The Abolition of Feudalism: Peasants, Lords, and Legislators in the French Revolution

By John Markoff | Go to book overview

CHAPTER
9

WORDS AND THINGS: THE FRENCH REVOLUTIONARY BOURGEOISIE DEFINES THE FEUDAL REGIME

As it carried on its dialogue with the countryside, the legislature continually reconstructed a rationale for what it was doing. The conceptual center of these discussions was the term "feudal," used quite commonly at the onset of the Revolution to indicate a presumably delimited collection of claims of one party upon another (feudal rights), rather less commonly to indicate, holistically, a particular form of social order that was historically specific ("the feudal regime" but never "a feudal regime") and, increasingly commonly, and, even more abstractly, an organizing principle of social relations, with no very exact English equivalent (féodalité).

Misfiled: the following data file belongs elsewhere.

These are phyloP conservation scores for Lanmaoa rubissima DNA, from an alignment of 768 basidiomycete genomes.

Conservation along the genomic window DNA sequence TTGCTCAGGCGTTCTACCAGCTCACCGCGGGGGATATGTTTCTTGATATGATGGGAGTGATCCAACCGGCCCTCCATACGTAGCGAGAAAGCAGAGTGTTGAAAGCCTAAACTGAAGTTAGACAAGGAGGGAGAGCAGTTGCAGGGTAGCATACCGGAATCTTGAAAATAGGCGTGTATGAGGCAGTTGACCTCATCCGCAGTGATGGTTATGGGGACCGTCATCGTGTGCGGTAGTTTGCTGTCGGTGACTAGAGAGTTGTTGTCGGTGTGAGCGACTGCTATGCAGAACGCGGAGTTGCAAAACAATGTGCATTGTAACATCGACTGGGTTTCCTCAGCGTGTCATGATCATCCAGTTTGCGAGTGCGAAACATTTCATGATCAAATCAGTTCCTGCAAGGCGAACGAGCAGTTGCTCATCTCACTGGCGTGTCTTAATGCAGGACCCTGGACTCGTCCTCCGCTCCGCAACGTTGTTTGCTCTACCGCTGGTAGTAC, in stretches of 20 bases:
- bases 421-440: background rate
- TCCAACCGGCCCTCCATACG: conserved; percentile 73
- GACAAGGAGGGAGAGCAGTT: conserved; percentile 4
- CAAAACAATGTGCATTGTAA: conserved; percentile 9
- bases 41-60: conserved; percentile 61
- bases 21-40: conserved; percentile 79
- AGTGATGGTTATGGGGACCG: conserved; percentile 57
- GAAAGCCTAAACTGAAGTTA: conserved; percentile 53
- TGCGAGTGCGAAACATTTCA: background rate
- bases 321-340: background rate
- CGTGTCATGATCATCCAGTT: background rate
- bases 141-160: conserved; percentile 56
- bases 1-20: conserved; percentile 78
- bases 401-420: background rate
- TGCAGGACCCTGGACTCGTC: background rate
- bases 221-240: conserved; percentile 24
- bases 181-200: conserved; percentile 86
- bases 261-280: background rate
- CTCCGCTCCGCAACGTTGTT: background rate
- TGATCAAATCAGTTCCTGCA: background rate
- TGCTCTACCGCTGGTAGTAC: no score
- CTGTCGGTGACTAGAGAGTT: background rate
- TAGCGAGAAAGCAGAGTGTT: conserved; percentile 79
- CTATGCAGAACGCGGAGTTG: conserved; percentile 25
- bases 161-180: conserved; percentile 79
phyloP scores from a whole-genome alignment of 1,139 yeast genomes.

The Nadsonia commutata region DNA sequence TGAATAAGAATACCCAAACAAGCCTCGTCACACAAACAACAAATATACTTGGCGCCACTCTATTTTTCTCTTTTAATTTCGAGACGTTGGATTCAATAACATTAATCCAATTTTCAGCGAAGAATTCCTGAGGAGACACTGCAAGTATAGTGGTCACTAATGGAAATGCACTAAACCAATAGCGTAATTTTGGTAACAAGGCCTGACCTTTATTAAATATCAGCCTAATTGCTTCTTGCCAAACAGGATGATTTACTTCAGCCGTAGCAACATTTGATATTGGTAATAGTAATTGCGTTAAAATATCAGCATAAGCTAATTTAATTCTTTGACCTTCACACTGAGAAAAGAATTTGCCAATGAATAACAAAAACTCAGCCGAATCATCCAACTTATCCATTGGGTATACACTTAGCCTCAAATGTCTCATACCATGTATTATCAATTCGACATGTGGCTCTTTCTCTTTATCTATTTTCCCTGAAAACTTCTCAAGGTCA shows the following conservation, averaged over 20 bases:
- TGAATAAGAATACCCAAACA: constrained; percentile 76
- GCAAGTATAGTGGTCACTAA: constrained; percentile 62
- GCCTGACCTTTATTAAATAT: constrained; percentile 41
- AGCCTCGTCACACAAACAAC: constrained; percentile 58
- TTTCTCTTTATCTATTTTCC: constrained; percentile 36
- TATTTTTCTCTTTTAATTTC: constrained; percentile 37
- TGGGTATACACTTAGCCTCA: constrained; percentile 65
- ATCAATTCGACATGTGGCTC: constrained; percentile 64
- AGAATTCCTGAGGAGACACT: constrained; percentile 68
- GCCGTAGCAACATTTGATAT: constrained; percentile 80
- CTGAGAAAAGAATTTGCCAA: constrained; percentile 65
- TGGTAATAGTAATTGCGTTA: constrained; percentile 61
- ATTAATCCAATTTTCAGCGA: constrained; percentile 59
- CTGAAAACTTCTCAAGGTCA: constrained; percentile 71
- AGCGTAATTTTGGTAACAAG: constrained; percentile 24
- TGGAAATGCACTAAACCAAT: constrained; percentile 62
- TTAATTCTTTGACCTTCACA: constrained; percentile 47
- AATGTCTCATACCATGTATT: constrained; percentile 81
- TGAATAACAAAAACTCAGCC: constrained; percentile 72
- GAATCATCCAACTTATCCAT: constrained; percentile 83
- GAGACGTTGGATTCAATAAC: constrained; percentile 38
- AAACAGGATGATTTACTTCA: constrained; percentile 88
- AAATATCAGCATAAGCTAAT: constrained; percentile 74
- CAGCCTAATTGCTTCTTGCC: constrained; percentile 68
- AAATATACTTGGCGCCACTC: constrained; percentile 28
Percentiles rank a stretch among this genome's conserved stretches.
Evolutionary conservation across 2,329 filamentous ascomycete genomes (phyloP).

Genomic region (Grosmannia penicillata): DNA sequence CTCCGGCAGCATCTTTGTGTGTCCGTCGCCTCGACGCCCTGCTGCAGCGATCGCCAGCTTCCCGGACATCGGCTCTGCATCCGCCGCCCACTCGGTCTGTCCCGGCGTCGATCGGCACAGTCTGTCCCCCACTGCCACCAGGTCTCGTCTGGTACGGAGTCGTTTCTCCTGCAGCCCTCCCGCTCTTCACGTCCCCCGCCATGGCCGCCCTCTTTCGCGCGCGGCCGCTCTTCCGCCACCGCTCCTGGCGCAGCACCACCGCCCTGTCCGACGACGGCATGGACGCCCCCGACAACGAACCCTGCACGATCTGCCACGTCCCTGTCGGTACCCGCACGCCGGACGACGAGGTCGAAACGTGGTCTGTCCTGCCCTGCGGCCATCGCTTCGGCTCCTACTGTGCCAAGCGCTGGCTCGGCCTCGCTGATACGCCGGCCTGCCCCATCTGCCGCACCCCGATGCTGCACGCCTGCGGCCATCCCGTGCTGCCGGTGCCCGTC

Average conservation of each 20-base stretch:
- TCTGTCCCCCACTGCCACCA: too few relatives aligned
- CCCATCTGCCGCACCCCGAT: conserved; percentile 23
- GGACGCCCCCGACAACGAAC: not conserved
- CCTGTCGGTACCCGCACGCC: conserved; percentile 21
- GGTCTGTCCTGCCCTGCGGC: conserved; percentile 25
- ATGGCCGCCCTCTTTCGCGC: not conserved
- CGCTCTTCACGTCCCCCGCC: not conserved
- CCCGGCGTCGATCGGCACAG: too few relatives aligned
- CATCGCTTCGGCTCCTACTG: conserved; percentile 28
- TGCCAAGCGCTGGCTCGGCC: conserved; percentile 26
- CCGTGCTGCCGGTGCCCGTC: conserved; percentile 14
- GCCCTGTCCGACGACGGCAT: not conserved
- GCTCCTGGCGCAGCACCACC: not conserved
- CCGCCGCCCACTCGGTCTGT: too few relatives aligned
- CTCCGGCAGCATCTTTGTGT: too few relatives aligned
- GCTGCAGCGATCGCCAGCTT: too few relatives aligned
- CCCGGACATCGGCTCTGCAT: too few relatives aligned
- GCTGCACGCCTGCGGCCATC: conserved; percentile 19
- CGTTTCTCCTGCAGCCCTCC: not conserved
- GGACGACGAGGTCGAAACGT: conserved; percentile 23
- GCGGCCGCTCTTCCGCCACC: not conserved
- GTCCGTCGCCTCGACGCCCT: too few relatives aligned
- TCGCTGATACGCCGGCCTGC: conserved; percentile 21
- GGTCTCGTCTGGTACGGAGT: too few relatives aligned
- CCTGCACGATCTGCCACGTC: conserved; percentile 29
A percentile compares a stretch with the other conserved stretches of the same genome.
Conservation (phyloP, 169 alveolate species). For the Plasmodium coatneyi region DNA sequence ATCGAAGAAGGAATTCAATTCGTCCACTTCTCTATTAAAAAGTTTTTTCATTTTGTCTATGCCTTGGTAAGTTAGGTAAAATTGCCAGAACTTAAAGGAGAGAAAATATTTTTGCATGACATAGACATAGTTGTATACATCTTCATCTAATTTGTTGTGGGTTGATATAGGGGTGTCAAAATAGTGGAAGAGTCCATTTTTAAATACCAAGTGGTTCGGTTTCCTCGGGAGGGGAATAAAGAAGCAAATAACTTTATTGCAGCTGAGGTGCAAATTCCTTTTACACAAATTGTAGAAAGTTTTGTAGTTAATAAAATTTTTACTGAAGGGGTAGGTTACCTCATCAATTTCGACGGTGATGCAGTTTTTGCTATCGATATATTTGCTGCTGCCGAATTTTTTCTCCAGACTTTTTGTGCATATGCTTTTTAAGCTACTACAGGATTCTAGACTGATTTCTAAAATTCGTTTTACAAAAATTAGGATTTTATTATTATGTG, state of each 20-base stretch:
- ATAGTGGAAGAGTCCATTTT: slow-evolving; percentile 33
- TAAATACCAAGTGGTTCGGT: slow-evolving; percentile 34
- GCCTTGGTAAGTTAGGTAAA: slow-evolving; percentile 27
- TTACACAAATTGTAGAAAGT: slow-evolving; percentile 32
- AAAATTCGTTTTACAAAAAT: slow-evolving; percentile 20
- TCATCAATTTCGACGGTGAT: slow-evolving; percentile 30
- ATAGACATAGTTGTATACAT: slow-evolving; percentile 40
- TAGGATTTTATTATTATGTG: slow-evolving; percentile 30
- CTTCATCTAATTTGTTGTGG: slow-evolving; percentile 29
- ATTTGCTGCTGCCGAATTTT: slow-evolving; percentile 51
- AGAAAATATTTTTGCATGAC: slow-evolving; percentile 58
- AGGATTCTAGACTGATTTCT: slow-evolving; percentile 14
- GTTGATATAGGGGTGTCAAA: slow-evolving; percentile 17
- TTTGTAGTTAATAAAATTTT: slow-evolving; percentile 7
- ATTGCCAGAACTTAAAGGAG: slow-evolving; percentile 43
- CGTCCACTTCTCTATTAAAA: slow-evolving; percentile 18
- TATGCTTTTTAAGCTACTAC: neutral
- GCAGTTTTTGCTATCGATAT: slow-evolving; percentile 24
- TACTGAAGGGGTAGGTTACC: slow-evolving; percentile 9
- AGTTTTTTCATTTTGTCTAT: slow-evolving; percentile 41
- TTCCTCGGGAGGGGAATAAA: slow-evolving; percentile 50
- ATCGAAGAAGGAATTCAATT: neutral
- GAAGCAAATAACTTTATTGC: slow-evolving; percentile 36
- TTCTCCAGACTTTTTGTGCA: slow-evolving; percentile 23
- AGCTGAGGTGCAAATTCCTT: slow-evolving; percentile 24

The seigneurial rights could hardly be discussed in the three legislatures that wrote and rewrote the laws without referring to conceptions of the feudal. In this chapter we sketch the evolution of these conceptions. In the last chapter we saw how legislators undertook actions under pressure from the countryside and from the militants of Paris. Legislators sought rationales for these actions. Such rationales were not to be constructed out of whole cloth, for the deputies did more than simply react to pressures: they had

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